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My grandmother, Nanny Murphy, was the first person close to me that died. I was sitting in my bedroom in my basement at home, listening to the Goodwill Hunting Soundtrack when the phone rang in the other room, and I heard my Mom starting to cry. She was on her death bed, we all knew it was coming, but it doesn’t ease the blow at all. It’s still the worst phone call ever. Your mother is dead.

Nanny had Parkinson’s Disease for almost 30 years. A bastard of an illness that takes its toll on your system in a methodical, painstaking process. Slowly but surely your faculties deteriorate, turning a robust, rotund woman into a skeletal, meek, mouse of a thing who eventually couldn’t talk, let alone walk. She used to live in our basement when I was quite young. There was one room that was finished and that was hers. Details surrounding her life there are vague, but I do recall her presence, and for some reason have vivid recollection of the furniture. What is it about our grandparents furniture? According to my mother, she did everyone the favour of checking herself into the nursing home. She got more and more nervous staying home alone, performing daily tasks on her own, and her body was quickly turning on her. Parkinson’s is a neurological disorder affecting your muscles with involuntary shaking fits affecting your movements and speech. Her jaw used to get so tight that she swore there were wires in her teeth. She wasn’t going crazy, but as if she was, she would take a hand mirror and peer in to the back of her mouth, just to be sure there seriously weren’t wires slowly tightening her mouth shut. Who would’ve put them in there was beyond her, but she was compelled to check to safeguard her sanity.

To save us all the heartache and guilt of deciding to take her out of our care and put her into someone else’s she did the noble, sensitive, and I would imagine incredibly difficult thing of making the nursing home arrangements herself. From here on in my memories of Nanny take place in two settings: her bed in the four share room at the Garden Home, and at either my house or my Aunt’s house for Christmas and Easter celebrations with the family. Every Sunday after church my mom and I and whatever combination of family members it happened to be, would go into town to visit. Sometimes she’d be in fine form, sitting upright, talking as loudly and as clearly as she could, and other times, most other times, the Parkinson’s would get the better of her and struggle as she may, her face would contort every which way while her hands would relentlessly shake non-stop.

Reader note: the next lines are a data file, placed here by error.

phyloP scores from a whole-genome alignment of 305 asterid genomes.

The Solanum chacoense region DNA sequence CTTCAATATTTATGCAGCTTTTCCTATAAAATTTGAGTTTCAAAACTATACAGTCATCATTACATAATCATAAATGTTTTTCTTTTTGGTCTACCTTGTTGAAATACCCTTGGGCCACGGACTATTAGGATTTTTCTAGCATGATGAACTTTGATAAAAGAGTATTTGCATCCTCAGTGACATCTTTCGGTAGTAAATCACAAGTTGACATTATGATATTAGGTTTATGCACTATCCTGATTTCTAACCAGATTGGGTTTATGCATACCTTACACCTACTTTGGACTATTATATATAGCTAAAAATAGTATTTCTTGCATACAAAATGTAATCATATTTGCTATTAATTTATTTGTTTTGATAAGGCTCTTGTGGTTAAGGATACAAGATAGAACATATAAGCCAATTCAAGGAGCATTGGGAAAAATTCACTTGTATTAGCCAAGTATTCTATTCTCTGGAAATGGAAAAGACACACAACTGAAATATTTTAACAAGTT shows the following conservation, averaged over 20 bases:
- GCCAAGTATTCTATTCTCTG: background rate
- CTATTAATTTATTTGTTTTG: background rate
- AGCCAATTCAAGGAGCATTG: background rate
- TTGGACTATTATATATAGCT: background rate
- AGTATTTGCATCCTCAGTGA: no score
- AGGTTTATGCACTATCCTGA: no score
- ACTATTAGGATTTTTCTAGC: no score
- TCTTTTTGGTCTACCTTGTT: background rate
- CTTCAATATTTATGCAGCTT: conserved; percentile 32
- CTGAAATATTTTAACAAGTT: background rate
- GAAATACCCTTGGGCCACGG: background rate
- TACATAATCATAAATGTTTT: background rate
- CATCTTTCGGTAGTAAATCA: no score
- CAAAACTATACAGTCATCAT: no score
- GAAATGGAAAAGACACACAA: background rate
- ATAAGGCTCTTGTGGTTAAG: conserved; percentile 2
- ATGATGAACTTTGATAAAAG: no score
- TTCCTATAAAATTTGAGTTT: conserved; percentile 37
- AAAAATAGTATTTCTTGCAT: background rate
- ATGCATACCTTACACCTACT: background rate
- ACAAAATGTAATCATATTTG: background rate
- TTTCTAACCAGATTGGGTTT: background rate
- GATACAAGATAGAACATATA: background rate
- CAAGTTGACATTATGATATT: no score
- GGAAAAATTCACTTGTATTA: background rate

I remember so many bizarre details from that room. The mints and occasional slowpoke in her nightstand, the poster above her roommates bed with that infamous verse from John 3:16 (for God so loved the world that he gave his only son…), her black and white TV with the dial you had to turn to change the channels. I remember the button on the cord on the wall used to call the nurse, the wheelchair next to the bed that either my brother or I would sit in and rock and roll about in while Mom sat in the comfy chair making most of the conversation, and I remember the quilt on her bed, the one I now own and cherish.  I also remember the woman down the hall who suffered a stroke and could subsequently only repeat one word – lovely. “Lovely, lovely…” It was a familiar distant voice during those visits.

It was really hard for me to get a sense of who my grandmother was. I’m not going to lie, it was awkward trying to relate to her. I was too young to know her when she was still able-bodied and as time wore on, attempting to foster a relationship with an increasingly shaky, old woman who was forever inaudible was nothing short of a challenge for a ten year old. I dreaded time alone with her, not for any other reason other than I was always embarrassed when I couldn’t for the life of me translate what she was so desperately trying to communicate. I kicked myself for years after one Christmas dinner where she repeated to me at least four or five times, “Could I pass her a serviette?” Well, at that age, I knew it as a napkin, nevermind that I just could not decipher her jumbled whispers. I eventually just pretended I’d got it and said, “Yes, mmm hmm,” clearly didn’t pass her the damn serviette, and it wasn’t until she, frustrated, turned to my mother’s well-trained ear and asked the same question did she get a hold of a friggin napkin.

When I was in grade 12 and totally wrapped up in my own life, she fell really ill. I can’t even recall what it was that happened to take her out of the nursing home and admitted into the hospital, but it was bad enough that they had to operate and the chances of an already weak 80 year old bouncing back from a setback that severe are slim to none. I didn’t go to see her in the hospital. I guess not having dealt with death up until this point, I thought it was the same as everything else I tend to procrastinate on. I’d get around to it, utterly oblivious to the universe’s timing vs. my own. I guess that’s one more reason that phone call announcing her passing was all the more shitty.  I could’ve, but didn’t, say goodbye. I was avoiding the awkward bedside conversation-making as always, and so I missed my chance.